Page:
On September 1, 1939, Hitler invaded Poland. Sixteen days later, the Soviet army invaded the Eastern border, as per the secret pact agreed to by Hitler and Stalin. On February 10, 1940, Stalin began the first of four deportations of an estimated 1.5 to 2 million Poles to slave labour camps in Siberia and Kazakhstan. Under gunpoint, entire families were hurried to waiting trains, crammed into cattle trucks and deported as disposable labour into the depths of Stalin's Russia.
In the months following the Nazi/Soviet partition of Poland, the Soviets began a policy of ethnic cleansing to weed out what they called socially dangerous and anti-soviet elements. Many citizens described the terror:
The deportees were forced to work in extremely harsh conditions with rampant disease and little for food.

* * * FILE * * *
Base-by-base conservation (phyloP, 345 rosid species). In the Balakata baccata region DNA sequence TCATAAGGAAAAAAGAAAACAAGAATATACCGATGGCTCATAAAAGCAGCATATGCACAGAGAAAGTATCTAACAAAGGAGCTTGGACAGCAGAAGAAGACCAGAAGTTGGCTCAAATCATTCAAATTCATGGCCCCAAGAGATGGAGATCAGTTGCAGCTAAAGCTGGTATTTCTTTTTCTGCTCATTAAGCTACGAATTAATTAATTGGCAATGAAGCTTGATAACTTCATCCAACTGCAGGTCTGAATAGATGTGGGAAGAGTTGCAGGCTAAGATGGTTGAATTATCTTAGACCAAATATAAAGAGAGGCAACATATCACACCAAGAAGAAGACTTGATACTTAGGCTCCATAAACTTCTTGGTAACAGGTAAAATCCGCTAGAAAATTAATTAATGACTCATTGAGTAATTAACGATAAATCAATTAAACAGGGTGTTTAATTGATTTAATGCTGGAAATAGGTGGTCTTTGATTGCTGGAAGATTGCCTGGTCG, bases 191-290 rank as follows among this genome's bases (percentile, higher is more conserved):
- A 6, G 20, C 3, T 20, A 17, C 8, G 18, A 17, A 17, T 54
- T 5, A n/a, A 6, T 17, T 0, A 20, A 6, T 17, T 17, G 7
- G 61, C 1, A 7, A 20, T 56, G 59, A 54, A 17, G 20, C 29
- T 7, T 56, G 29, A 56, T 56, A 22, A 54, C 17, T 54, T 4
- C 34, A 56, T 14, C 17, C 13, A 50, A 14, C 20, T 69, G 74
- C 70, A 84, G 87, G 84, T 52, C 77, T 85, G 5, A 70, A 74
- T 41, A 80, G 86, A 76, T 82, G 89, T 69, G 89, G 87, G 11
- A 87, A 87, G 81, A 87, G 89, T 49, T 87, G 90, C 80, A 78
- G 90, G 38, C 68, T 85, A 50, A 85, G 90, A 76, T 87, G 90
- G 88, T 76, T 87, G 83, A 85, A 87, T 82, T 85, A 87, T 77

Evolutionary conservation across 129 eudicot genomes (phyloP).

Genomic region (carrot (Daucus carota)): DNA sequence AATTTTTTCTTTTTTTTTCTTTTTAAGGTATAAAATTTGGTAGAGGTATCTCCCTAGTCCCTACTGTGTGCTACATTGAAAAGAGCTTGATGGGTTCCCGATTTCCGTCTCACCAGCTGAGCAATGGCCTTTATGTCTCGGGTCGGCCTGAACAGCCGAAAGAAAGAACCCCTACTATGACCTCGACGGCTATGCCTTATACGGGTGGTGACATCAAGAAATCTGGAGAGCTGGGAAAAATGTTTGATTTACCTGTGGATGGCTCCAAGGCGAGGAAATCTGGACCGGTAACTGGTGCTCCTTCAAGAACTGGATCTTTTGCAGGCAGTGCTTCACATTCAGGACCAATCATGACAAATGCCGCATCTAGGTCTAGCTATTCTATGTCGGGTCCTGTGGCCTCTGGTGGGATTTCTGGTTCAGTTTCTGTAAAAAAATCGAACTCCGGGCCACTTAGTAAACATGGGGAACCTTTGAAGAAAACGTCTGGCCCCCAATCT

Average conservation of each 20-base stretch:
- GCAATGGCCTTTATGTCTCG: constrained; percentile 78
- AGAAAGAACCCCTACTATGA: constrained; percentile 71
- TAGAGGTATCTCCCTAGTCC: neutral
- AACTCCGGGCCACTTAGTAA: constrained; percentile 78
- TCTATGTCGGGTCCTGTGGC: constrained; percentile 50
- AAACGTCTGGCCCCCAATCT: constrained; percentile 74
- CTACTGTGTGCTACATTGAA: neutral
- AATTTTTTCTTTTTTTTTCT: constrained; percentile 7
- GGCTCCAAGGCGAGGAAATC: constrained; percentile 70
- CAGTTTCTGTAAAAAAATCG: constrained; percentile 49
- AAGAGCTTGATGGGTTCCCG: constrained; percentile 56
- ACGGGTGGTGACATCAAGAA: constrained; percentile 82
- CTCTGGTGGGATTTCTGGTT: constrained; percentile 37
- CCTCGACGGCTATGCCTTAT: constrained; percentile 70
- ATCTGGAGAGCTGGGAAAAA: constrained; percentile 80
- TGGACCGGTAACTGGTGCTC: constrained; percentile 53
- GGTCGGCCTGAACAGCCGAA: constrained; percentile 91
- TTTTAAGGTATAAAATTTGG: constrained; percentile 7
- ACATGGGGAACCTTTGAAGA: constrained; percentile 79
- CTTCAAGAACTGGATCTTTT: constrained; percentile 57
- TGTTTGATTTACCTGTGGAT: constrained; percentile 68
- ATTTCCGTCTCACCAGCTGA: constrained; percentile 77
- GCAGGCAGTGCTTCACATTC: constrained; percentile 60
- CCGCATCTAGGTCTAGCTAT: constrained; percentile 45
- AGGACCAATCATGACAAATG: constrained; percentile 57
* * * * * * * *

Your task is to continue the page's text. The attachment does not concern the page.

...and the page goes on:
When the Nazis attacked the Soviet Union in 1941, Stalin agreed to releasing the deportees to help with the Allied fight against Hitler. By then, many had already died from starvation, disease, and the rigid demands of labour in harsh climates. Once released, many more died on their long journey south from the arctic labour camps, enduring severe malnutrition and disease on their way to their freedom in Persia (now Iran).
"The first evacuation- although this was originally justified as an evacuation of military personnel, large numbers of civilians also came: the first evacuation to Iran in March, 1942 included 12,408 Polish civilians, the second in August, 1942 brought another 26,094....The civilians, like the soldiers, reached Pahlevi on the Caspian Sea suffering from the effects of the prolonged starvation, hard labour and lack of health care that had characterized their exile in the Soviet Union." ~ H. Kochanski.
"On March 24, 1942 we boarded a Russian ship called Zdanov to Pahlavi, Iran. The seas were very rough. Many people became sick and died on the way. I did not dare move from my blanket for fear of coming in contact with the smelly mess that covered the deck of the ship." ~A Paschwa (nee Kozicka).